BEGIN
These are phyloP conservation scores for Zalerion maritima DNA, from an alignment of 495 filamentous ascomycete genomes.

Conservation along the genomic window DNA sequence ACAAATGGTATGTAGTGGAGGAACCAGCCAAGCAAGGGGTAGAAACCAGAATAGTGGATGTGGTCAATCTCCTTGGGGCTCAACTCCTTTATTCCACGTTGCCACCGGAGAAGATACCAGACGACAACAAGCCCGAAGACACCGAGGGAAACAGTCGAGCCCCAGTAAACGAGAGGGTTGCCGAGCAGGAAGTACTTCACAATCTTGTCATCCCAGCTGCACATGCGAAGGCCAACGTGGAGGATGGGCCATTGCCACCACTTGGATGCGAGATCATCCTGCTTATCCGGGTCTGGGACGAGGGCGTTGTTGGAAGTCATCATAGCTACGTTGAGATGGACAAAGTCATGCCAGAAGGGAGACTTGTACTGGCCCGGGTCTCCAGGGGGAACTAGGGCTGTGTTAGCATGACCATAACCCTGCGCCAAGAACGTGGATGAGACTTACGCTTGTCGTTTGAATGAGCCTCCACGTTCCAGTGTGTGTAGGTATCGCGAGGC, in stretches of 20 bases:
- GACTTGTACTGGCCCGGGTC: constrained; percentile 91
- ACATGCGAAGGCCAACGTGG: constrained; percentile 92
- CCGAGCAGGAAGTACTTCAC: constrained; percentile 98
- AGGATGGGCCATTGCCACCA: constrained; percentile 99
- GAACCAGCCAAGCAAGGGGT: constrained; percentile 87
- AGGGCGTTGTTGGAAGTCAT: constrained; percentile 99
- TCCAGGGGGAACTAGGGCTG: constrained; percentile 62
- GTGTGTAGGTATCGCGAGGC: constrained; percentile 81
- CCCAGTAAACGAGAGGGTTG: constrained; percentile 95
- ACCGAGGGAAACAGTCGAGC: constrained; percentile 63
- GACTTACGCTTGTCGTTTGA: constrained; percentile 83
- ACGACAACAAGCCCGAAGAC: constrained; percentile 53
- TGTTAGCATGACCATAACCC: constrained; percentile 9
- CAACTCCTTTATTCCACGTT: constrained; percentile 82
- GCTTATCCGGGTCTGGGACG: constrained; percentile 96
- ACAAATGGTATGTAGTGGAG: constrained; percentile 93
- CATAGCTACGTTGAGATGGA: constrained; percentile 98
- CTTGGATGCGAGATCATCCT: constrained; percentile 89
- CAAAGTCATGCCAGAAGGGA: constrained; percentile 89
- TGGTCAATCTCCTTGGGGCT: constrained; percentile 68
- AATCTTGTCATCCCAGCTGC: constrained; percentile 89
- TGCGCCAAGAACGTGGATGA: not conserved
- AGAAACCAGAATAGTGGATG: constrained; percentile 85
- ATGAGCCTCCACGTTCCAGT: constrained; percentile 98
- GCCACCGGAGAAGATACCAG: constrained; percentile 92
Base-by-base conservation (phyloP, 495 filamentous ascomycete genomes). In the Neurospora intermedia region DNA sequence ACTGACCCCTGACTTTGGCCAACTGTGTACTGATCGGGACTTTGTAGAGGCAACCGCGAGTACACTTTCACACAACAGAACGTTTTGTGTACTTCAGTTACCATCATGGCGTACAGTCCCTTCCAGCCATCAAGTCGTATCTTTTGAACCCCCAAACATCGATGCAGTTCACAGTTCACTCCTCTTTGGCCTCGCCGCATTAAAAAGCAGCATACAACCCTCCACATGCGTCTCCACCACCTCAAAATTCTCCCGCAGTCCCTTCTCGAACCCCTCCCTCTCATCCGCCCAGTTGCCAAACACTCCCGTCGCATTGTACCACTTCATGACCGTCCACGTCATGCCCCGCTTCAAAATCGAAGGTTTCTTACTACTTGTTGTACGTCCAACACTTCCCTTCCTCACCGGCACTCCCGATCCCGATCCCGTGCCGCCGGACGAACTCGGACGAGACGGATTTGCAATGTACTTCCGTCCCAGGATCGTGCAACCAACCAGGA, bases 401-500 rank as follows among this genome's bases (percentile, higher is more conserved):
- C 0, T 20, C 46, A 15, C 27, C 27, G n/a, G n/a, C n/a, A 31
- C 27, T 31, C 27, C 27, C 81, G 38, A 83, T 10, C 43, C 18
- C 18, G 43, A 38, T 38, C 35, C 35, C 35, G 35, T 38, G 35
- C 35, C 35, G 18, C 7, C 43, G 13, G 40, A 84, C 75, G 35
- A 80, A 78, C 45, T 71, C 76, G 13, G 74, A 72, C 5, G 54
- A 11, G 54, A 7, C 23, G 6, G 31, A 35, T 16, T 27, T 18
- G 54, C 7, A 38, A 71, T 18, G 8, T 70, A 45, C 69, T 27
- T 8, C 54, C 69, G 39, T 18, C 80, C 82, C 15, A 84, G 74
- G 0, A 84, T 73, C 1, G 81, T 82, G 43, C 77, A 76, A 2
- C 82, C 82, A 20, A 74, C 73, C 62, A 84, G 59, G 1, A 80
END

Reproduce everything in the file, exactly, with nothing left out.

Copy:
These are phyloP conservation scores for Zalerion maritima DNA, from an alignment of 495 filamentous ascomycete genomes.

Conservation along the genomic window DNA sequence ACAAATGGTATGTAGTGGAGGAACCAGCCAAGCAAGGGGTAGAAACCAGAATAGTGGATGTGGTCAATCTCCTTGGGGCTCAACTCCTTTATTCCACGTTGCCACCGGAGAAGATACCAGACGACAACAAGCCCGAAGACACCGAGGGAAACAGTCGAGCCCCAGTAAACGAGAGGGTTGCCGAGCAGGAAGTACTTCACAATCTTGTCATCCCAGCTGCACATGCGAAGGCCAACGTGGAGGATGGGCCATTGCCACCACTTGGATGCGAGATCATCCTGCTTATCCGGGTCTGGGACGAGGGCGTTGTTGGAAGTCATCATAGCTACGTTGAGATGGACAAAGTCATGCCAGAAGGGAGACTTGTACTGGCCCGGGTCTCCAGGGGGAACTAGGGCTGTGTTAGCATGACCATAACCCTGCGCCAAGAACGTGGATGAGACTTACGCTTGTCGTTTGAATGAGCCTCCACGTTCCAGTGTGTGTAGGTATCGCGAGGC, in stretches of 20 bases:
- GACTTGTACTGGCCCGGGTC: constrained; percentile 91
- ACATGCGAAGGCCAACGTGG: constrained; percentile 92
- CCGAGCAGGAAGTACTTCAC: constrained; percentile 98
- AGGATGGGCCATTGCCACCA: constrained; percentile 99
- GAACCAGCCAAGCAAGGGGT: constrained; percentile 87
- AGGGCGTTGTTGGAAGTCAT: constrained; percentile 99
- TCCAGGGGGAACTAGGGCTG: constrained; percentile 62
- GTGTGTAGGTATCGCGAGGC: constrained; percentile 81
- CCCAGTAAACGAGAGGGTTG: constrained; percentile 95
- ACCGAGGGAAACAGTCGAGC: constrained; percentile 63
- GACTTACGCTTGTCGTTTGA: constrained; percentile 83
- ACGACAACAAGCCCGAAGAC: constrained; percentile 53
- TGTTAGCATGACCATAACCC: constrained; percentile 9
- CAACTCCTTTATTCCACGTT: constrained; percentile 82
- GCTTATCCGGGTCTGGGACG: constrained; percentile 96
- ACAAATGGTATGTAGTGGAG: constrained; percentile 93
- CATAGCTACGTTGAGATGGA: constrained; percentile 98
- CTTGGATGCGAGATCATCCT: constrained; percentile 89
- CAAAGTCATGCCAGAAGGGA: constrained; percentile 89
- TGGTCAATCTCCTTGGGGCT: constrained; percentile 68
- AATCTTGTCATCCCAGCTGC: constrained; percentile 89
- TGCGCCAAGAACGTGGATGA: not conserved
- AGAAACCAGAATAGTGGATG: constrained; percentile 85
- ATGAGCCTCCACGTTCCAGT: constrained; percentile 98
- GCCACCGGAGAAGATACCAG: constrained; percentile 92
Base-by-base conservation (phyloP, 495 filamentous ascomycete genomes). In the Neurospora intermedia region DNA sequence ACTGACCCCTGACTTTGGCCAACTGTGTACTGATCGGGACTTTGTAGAGGCAACCGCGAGTACACTTTCACACAACAGAACGTTTTGTGTACTTCAGTTACCATCATGGCGTACAGTCCCTTCCAGCCATCAAGTCGTATCTTTTGAACCCCCAAACATCGATGCAGTTCACAGTTCACTCCTCTTTGGCCTCGCCGCATTAAAAAGCAGCATACAACCCTCCACATGCGTCTCCACCACCTCAAAATTCTCCCGCAGTCCCTTCTCGAACCCCTCCCTCTCATCCGCCCAGTTGCCAAACACTCCCGTCGCATTGTACCACTTCATGACCGTCCACGTCATGCCCCGCTTCAAAATCGAAGGTTTCTTACTACTTGTTGTACGTCCAACACTTCCCTTCCTCACCGGCACTCCCGATCCCGATCCCGTGCCGCCGGACGAACTCGGACGAGACGGATTTGCAATGTACTTCCGTCCCAGGATCGTGCAACCAACCAGGA, bases 401-500 rank as follows among this genome's bases (percentile, higher is more conserved):
- C 0, T 20, C 46, A 15, C 27, C 27, G n/a, G n/a, C n/a, A 31
- C 27, T 31, C 27, C 27, C 81, G 38, A 83, T 10, C 43, C 18
- C 18, G 43, A 38, T 38, C 35, C 35, C 35, G 35, T 38, G 35
- C 35, C 35, G 18, C 7, C 43, G 13, G 40, A 84, C 75, G 35
- A 80, A 78, C 45, T 71, C 76, G 13, G 74, A 72, C 5, G 54
- A 11, G 54, A 7, C 23, G 6, G 31, A 35, T 16, T 27, T 18
- G 54, C 7, A 38, A 71, T 18, G 8, T 70, A 45, C 69, T 27
- T 8, C 54, C 69, G 39, T 18, C 80, C 82, C 15, A 84, G 74
- G 0, A 84, T 73, C 1, G 81, T 82, G 43, C 77, A 76, A 2
- C 82, C 82, A 20, A 74, C 73, C 62, A 84, G 59, G 1, A 80